Real or legal defenses are those that attach to the instrument itself and can be set the whole world. It is available against the holders including HIDC. They are called real defenses because they attach to the res (the instrument itself) regardless the merits or demerits of the holder. In real defenses, the right sought to be enforced has never existed or ceased to exist. It is a defense against everybody but it is not a defense available for everybody. The instrument cannot be enforced only against the person to whom the real defense is available. Thus, the mere existence of a real defense not imply that the instrument is valueless and can never be enforced. It just means that the instrument is only unenforceable against the party entitled to set up the defense (eg. the one primarily liable) but can be enforced against those whom such defense is not available (eg. those secondarily liable). In many - 30 -

No, the holder of the instrument, if a HIDC, holds the instrument free from defect of title prior parties and from defenses available to prior parties among themselves (sec. 57) but the law does not say that he acquires it free from the infirmities of the instrument. An infirmity is an illness, a defect which attaches to the instrument itself whenever it goes. They are attached to the instrument. They are real defenses which can be put up even against HIDC. Infirmities are things that are wrong with the instrument. The latter are only personal defenses. (Abads opinion) (DISREGARD THIS QUESTION) [NOTE: But if infirmities are real defenses, what good is it that the holder, under the sec. 52to be HIDC, must have no notice of an infirmity in the instrument? Even if he had no notice of it, the HIDC is prevented from collecting

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from person liable because of a real defense the infirmity.] is understanding and reason. (13) ultra vires acts of corporation where the corporation has the power to issue negotiable paper but the issuance was not authorized for the particular purpose for which it was issued. (14) want of authority of agent where he has apparent authority; (read art. 1869, NCC) (15) insanity where there is no notice of insanity on the part of the one contracting with the insane person; (16) illegality of contract where form or consideration is illegal; - eg. usury notes; Gambling notes. (17) set-off between immediate parties; this is a defense only when the holder has a debt against the person held liable. (18) discharge between original parties; - original parties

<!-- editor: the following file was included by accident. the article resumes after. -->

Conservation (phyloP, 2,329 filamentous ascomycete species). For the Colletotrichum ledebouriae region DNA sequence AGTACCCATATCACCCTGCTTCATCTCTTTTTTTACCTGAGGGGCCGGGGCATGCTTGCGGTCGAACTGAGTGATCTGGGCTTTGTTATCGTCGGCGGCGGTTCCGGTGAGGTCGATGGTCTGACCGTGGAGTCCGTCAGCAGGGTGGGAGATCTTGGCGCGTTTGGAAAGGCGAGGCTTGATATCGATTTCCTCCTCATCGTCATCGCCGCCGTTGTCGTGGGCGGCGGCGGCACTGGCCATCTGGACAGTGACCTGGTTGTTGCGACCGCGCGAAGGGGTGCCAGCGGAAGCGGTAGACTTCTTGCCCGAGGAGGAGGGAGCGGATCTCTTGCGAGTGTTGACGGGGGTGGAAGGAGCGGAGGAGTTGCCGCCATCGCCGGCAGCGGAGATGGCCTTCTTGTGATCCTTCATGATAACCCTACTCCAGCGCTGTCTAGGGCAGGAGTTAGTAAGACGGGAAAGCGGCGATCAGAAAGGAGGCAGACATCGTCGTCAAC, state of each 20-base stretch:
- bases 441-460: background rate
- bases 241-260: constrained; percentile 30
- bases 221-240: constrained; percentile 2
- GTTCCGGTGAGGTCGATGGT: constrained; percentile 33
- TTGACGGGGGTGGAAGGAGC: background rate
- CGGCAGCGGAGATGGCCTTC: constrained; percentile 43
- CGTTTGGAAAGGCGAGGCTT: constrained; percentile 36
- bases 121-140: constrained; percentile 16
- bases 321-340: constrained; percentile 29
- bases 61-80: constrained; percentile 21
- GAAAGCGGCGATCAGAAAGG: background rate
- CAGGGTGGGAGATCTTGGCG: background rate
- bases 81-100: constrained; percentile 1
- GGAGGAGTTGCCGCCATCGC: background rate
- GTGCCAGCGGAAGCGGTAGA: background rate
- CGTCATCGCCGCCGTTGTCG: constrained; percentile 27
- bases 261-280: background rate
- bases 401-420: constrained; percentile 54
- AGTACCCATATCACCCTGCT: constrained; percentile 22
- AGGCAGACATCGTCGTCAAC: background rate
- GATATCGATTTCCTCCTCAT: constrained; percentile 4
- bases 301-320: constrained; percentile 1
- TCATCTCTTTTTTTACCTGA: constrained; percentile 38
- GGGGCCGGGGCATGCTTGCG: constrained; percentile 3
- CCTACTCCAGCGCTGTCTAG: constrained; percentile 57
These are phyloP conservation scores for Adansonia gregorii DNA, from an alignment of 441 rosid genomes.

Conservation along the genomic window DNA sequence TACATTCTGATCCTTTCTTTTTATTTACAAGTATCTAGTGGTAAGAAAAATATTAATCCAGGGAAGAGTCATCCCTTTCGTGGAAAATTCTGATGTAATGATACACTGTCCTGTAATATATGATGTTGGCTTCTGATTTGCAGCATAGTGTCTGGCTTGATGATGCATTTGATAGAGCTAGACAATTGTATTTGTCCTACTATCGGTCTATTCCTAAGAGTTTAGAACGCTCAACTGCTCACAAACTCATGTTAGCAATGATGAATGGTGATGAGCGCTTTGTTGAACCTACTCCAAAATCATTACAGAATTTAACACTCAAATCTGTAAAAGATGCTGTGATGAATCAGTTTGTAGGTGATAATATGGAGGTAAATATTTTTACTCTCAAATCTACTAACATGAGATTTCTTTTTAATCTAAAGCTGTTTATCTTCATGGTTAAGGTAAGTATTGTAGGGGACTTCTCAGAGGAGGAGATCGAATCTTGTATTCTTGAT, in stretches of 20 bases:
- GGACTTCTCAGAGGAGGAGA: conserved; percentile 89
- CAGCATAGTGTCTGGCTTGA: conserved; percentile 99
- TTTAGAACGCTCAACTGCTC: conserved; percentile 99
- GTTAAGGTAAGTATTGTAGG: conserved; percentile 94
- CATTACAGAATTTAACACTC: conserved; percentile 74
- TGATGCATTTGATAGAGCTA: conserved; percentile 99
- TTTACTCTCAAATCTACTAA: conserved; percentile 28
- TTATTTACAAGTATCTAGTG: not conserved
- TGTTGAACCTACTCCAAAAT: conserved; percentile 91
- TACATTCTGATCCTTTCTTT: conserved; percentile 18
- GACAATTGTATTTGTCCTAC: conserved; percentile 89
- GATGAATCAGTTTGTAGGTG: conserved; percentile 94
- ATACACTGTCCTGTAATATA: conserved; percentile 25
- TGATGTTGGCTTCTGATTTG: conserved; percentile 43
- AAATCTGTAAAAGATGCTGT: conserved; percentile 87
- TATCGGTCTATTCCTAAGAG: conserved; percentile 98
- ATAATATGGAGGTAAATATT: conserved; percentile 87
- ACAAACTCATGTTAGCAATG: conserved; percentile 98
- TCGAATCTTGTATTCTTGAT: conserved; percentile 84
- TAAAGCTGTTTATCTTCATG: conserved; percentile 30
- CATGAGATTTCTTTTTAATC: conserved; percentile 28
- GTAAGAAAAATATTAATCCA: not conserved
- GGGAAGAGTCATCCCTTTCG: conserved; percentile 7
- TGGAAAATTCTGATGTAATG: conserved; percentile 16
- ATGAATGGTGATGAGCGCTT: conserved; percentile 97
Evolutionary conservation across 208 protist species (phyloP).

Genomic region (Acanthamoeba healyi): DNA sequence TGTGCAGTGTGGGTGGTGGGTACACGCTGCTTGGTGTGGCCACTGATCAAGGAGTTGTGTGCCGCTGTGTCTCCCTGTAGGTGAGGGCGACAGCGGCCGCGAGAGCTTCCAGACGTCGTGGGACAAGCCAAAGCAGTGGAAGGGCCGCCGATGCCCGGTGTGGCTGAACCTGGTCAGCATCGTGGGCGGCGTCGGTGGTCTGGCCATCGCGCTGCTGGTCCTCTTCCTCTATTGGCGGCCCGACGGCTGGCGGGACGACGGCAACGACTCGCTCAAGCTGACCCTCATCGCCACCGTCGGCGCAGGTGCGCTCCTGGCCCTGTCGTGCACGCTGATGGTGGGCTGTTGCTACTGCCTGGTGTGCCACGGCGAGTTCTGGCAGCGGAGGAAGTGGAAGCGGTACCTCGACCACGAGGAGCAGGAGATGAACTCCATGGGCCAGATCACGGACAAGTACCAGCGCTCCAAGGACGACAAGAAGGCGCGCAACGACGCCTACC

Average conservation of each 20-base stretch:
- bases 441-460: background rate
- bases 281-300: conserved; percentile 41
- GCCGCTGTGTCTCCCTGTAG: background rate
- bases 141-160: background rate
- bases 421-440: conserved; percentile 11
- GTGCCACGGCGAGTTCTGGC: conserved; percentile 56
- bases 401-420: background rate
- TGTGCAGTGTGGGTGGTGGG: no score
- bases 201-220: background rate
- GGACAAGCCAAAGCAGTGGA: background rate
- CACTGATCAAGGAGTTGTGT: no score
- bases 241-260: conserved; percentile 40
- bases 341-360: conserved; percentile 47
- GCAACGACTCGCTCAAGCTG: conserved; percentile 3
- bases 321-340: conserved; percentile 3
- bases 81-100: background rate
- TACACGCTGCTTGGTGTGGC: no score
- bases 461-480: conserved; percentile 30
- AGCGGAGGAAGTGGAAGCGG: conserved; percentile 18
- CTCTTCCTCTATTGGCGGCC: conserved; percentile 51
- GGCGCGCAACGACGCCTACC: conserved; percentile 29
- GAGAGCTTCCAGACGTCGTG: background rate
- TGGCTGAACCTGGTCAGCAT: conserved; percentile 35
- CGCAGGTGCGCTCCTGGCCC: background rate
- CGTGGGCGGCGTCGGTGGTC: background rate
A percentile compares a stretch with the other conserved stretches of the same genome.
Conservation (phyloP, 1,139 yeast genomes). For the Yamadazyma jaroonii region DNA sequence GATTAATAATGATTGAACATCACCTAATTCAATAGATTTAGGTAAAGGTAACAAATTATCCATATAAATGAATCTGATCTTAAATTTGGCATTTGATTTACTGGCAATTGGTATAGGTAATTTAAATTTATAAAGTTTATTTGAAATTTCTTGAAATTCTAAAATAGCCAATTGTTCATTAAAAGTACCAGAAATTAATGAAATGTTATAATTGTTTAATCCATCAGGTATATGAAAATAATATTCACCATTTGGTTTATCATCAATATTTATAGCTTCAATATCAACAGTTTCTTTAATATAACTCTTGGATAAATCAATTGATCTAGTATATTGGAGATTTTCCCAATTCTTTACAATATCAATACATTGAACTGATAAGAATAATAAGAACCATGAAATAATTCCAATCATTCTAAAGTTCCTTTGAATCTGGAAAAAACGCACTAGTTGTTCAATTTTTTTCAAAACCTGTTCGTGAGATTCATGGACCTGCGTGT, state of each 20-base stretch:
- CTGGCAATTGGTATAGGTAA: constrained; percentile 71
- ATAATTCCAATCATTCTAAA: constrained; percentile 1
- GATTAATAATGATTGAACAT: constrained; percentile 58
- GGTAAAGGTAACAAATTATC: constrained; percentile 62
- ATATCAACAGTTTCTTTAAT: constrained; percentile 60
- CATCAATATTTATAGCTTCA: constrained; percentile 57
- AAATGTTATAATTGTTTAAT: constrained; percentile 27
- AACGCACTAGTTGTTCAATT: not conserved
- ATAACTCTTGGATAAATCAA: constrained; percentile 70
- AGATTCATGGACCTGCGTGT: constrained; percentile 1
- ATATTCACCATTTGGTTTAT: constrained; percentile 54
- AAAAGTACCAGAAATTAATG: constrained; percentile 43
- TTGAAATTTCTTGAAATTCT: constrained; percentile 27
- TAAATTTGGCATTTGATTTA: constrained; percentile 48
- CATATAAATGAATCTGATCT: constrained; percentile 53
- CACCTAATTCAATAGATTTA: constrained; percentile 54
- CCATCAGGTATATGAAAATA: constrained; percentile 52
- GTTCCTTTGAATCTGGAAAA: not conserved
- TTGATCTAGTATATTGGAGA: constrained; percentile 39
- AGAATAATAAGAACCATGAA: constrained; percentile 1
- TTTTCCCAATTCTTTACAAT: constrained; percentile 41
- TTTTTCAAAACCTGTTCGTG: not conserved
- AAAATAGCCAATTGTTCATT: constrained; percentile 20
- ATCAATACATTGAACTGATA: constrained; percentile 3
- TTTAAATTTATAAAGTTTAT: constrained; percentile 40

What are examples of personal defenses?

(1) absence of failure of consideration, partial or total; - (read sec. 28) want of consideration may be raised only as between immediate parties. (definition of immediate in sec. 16) (2) want of delivery of complete instrument; (read sec. 16) (3) inserting of wrong date in an instrument where it is payable at a fixed period after date and it is issued undated, or where it is payable at a fixed period after sight and the acceptance is undated; (read sec. 13) (4) filling up blank contrary to authority given or not within reasonable time, where the instrument is delivered; (read sec. 14) (5) fraud in inducement; (read sec. 55) - in fraud in inducement, one knew that he was signing a negotiable paper, and thus, signed with knowledge that the instrument would probably pass into hands of an innocent purchaser but was deceived into signing for a larger amount than he intended, or on different terms. The signer is led by deception to execute what knows is a negotiable instrument. This is different from fraud in factum where here is no intention to issue a NI. (6) acquisition of instrument by force, duress or fear (sec. 55) - Duress consist of depriving one of his will and understanding and by threat or Unlawful means. (7) acquisition of the instrument by unlawful means; (sec.55) (8) acquisition of the instrument for an illegal consideration; (sec. 55) (9) negotiation in breach of faith (sec. 55) (10)negotiation under circumstances that amount to fraud; (sec. 55) (11)mistake; in order that mistake may vitiate consent, it must refer to the substance of the things which is the object of the contract or those conditions which have principally moved one or both parties to enter into the contract.

Sec. 58. When subject to original defense. - In the hands of any holder other than a holder in due course, a negotiable instrument is subject to the same defenses as if it were non-negotiable. But a holder who derives his title through a holder in due course, and who is not himself a party to any fraud or illegality affecting the instrument, has all the rights of such former holder in respect of all parties prior to the latter. Sec. 59. Who is deemed holder in due course. - Every holder is deemed prima facie to be a holder in due course; but when it is shown that the title of any person who has negotiated the instrument was defective, the burden is on the holder to prove that he or some person under whom he claims acquired the title as holder in - 31 -